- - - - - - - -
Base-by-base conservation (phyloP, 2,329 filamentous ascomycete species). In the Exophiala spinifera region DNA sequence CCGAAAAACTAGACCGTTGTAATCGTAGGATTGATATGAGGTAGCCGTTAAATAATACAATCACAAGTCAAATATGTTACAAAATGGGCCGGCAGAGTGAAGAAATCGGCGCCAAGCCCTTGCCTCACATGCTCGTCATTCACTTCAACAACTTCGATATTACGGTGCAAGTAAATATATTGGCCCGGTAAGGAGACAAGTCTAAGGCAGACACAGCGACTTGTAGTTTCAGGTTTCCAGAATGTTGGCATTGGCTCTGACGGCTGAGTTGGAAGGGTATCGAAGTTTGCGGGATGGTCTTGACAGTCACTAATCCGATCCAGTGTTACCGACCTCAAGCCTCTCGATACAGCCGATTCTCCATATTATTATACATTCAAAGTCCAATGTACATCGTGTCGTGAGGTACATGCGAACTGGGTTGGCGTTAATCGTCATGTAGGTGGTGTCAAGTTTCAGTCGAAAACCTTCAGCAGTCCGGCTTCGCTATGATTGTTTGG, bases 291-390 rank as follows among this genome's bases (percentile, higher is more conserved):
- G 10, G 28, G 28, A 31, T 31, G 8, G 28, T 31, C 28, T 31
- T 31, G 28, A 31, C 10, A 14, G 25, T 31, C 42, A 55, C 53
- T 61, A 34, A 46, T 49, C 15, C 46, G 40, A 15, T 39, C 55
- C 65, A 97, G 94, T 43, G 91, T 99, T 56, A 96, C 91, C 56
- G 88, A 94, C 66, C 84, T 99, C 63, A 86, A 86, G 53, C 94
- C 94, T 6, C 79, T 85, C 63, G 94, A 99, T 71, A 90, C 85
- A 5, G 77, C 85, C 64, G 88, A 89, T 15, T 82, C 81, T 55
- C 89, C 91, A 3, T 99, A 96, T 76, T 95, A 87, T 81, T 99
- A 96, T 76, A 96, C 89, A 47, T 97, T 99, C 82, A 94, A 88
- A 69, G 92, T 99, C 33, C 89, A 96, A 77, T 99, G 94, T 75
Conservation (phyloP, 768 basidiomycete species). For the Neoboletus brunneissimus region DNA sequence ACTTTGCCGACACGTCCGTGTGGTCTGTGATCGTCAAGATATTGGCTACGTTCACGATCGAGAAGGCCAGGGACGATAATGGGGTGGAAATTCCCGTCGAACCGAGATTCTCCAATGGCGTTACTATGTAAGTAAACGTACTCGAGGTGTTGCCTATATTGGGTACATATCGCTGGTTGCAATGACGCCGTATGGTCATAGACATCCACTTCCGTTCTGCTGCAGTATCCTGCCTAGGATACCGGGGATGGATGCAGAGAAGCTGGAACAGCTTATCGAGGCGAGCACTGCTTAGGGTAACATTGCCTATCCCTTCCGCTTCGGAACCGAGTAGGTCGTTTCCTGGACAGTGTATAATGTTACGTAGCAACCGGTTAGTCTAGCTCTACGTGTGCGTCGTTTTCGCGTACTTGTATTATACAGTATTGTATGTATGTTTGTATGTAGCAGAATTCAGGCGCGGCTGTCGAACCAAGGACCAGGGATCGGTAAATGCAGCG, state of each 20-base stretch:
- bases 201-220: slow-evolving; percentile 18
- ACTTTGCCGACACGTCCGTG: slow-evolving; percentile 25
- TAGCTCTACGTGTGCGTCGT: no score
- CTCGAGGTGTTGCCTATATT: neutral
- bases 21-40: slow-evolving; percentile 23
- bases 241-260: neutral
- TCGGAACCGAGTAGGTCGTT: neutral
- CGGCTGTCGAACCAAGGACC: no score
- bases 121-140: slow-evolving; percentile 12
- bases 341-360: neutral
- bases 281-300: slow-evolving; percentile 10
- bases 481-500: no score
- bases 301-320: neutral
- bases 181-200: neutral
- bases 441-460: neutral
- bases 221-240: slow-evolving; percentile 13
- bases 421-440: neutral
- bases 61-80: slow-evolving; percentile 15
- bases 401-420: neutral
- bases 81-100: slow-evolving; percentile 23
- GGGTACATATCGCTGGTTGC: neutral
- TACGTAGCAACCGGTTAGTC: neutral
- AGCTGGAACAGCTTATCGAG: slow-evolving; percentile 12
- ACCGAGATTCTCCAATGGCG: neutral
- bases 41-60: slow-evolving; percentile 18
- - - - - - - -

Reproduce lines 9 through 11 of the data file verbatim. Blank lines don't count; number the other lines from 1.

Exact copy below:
- C 89, C 91, A 3, T 99, A 96, T 76, T 95, A 87, T 81, T 99
- A 96, T 76, A 96, C 89, A 47, T 97, T 99, C 82, A 94, A 88
- A 69, G 92, T 99, C 33, C 89, A 96, A 77, T 99, G 94, T 75